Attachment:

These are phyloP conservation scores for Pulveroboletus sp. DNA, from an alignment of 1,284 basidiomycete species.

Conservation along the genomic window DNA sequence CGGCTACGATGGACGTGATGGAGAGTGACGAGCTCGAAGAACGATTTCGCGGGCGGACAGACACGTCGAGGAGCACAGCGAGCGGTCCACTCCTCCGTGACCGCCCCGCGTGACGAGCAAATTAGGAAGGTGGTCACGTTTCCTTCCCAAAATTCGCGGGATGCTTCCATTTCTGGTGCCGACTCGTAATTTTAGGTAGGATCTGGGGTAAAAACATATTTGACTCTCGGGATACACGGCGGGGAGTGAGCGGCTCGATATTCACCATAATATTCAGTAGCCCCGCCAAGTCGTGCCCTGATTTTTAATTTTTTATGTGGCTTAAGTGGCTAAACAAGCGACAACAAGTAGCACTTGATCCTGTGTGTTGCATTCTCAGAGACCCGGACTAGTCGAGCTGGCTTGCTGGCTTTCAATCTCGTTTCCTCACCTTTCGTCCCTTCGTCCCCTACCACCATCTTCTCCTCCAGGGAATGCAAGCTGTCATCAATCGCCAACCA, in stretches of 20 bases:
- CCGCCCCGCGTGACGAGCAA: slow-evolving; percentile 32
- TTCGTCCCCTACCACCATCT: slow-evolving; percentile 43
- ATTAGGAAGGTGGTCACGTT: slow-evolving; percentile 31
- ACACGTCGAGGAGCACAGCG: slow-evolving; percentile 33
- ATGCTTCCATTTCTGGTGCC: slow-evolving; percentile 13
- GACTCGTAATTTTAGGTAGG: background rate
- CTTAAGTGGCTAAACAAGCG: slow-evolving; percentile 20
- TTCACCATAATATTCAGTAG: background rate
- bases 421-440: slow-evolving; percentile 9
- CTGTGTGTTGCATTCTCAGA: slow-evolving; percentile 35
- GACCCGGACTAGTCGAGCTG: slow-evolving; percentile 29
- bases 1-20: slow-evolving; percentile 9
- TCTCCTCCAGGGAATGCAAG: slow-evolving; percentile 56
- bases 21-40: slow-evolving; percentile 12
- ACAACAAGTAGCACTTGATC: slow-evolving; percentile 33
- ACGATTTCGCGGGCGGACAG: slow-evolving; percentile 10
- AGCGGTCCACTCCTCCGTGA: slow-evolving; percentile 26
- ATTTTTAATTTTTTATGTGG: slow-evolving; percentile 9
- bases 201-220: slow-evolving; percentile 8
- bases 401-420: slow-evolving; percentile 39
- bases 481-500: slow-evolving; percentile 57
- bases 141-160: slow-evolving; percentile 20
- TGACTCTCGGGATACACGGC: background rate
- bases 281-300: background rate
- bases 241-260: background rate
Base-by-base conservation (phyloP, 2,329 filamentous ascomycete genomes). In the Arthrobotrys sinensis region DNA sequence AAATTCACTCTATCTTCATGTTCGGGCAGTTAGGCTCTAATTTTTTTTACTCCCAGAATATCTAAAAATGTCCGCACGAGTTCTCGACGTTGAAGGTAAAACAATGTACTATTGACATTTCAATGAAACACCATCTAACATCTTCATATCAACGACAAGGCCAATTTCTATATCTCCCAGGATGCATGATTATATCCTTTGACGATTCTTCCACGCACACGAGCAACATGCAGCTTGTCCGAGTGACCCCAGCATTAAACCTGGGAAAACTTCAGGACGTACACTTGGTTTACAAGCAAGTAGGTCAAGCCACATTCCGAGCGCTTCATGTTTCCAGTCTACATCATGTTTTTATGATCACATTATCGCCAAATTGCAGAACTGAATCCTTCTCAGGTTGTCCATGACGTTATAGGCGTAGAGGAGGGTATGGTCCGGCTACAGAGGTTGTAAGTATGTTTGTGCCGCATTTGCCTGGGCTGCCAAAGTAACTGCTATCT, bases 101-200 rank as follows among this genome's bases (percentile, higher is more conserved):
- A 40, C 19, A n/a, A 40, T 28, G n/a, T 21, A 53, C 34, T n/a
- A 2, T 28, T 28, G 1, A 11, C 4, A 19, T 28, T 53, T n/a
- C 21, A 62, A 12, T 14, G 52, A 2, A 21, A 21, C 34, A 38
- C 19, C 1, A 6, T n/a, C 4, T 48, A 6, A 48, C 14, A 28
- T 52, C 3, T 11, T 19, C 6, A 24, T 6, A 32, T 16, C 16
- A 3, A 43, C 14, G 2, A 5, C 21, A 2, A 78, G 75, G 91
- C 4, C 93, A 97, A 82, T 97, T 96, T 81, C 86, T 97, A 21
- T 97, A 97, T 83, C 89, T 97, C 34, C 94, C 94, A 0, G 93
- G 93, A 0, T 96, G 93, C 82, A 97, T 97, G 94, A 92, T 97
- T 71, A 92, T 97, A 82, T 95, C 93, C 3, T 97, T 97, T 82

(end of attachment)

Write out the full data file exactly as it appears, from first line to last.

These are phyloP conservation scores for Pulveroboletus sp. DNA, from an alignment of 1,284 basidiomycete species.

Conservation along the genomic window DNA sequence CGGCTACGATGGACGTGATGGAGAGTGACGAGCTCGAAGAACGATTTCGCGGGCGGACAGACACGTCGAGGAGCACAGCGAGCGGTCCACTCCTCCGTGACCGCCCCGCGTGACGAGCAAATTAGGAAGGTGGTCACGTTTCCTTCCCAAAATTCGCGGGATGCTTCCATTTCTGGTGCCGACTCGTAATTTTAGGTAGGATCTGGGGTAAAAACATATTTGACTCTCGGGATACACGGCGGGGAGTGAGCGGCTCGATATTCACCATAATATTCAGTAGCCCCGCCAAGTCGTGCCCTGATTTTTAATTTTTTATGTGGCTTAAGTGGCTAAACAAGCGACAACAAGTAGCACTTGATCCTGTGTGTTGCATTCTCAGAGACCCGGACTAGTCGAGCTGGCTTGCTGGCTTTCAATCTCGTTTCCTCACCTTTCGTCCCTTCGTCCCCTACCACCATCTTCTCCTCCAGGGAATGCAAGCTGTCATCAATCGCCAACCA, in stretches of 20 bases:
- CCGCCCCGCGTGACGAGCAA: slow-evolving; percentile 32
- TTCGTCCCCTACCACCATCT: slow-evolving; percentile 43
- ATTAGGAAGGTGGTCACGTT: slow-evolving; percentile 31
- ACACGTCGAGGAGCACAGCG: slow-evolving; percentile 33
- ATGCTTCCATTTCTGGTGCC: slow-evolving; percentile 13
- GACTCGTAATTTTAGGTAGG: background rate
- CTTAAGTGGCTAAACAAGCG: slow-evolving; percentile 20
- TTCACCATAATATTCAGTAG: background rate
- bases 421-440: slow-evolving; percentile 9
- CTGTGTGTTGCATTCTCAGA: slow-evolving; percentile 35
- GACCCGGACTAGTCGAGCTG: slow-evolving; percentile 29
- bases 1-20: slow-evolving; percentile 9
- TCTCCTCCAGGGAATGCAAG: slow-evolving; percentile 56
- bases 21-40: slow-evolving; percentile 12
- ACAACAAGTAGCACTTGATC: slow-evolving; percentile 33
- ACGATTTCGCGGGCGGACAG: slow-evolving; percentile 10
- AGCGGTCCACTCCTCCGTGA: slow-evolving; percentile 26
- ATTTTTAATTTTTTATGTGG: slow-evolving; percentile 9
- bases 201-220: slow-evolving; percentile 8
- bases 401-420: slow-evolving; percentile 39
- bases 481-500: slow-evolving; percentile 57
- bases 141-160: slow-evolving; percentile 20
- TGACTCTCGGGATACACGGC: background rate
- bases 281-300: background rate
- bases 241-260: background rate
Base-by-base conservation (phyloP, 2,329 filamentous ascomycete genomes). In the Arthrobotrys sinensis region DNA sequence AAATTCACTCTATCTTCATGTTCGGGCAGTTAGGCTCTAATTTTTTTTACTCCCAGAATATCTAAAAATGTCCGCACGAGTTCTCGACGTTGAAGGTAAAACAATGTACTATTGACATTTCAATGAAACACCATCTAACATCTTCATATCAACGACAAGGCCAATTTCTATATCTCCCAGGATGCATGATTATATCCTTTGACGATTCTTCCACGCACACGAGCAACATGCAGCTTGTCCGAGTGACCCCAGCATTAAACCTGGGAAAACTTCAGGACGTACACTTGGTTTACAAGCAAGTAGGTCAAGCCACATTCCGAGCGCTTCATGTTTCCAGTCTACATCATGTTTTTATGATCACATTATCGCCAAATTGCAGAACTGAATCCTTCTCAGGTTGTCCATGACGTTATAGGCGTAGAGGAGGGTATGGTCCGGCTACAGAGGTTGTAAGTATGTTTGTGCCGCATTTGCCTGGGCTGCCAAAGTAACTGCTATCT, bases 101-200 rank as follows among this genome's bases (percentile, higher is more conserved):
- A 40, C 19, A n/a, A 40, T 28, G n/a, T 21, A 53, C 34, T n/a
- A 2, T 28, T 28, G 1, A 11, C 4, A 19, T 28, T 53, T n/a
- C 21, A 62, A 12, T 14, G 52, A 2, A 21, A 21, C 34, A 38
- C 19, C 1, A 6, T n/a, C 4, T 48, A 6, A 48, C 14, A 28
- T 52, C 3, T 11, T 19, C 6, A 24, T 6, A 32, T 16, C 16
- A 3, A 43, C 14, G 2, A 5, C 21, A 2, A 78, G 75, G 91
- C 4, C 93, A 97, A 82, T 97, T 96, T 81, C 86, T 97, A 21
- T 97, A 97, T 83, C 89, T 97, C 34, C 94, C 94, A 0, G 93
- G 93, A 0, T 96, G 93, C 82, A 97, T 97, G 94, A 92, T 97
- T 71, A 92, T 97, A 82, T 95, C 93, C 3, T 97, T 97, T 82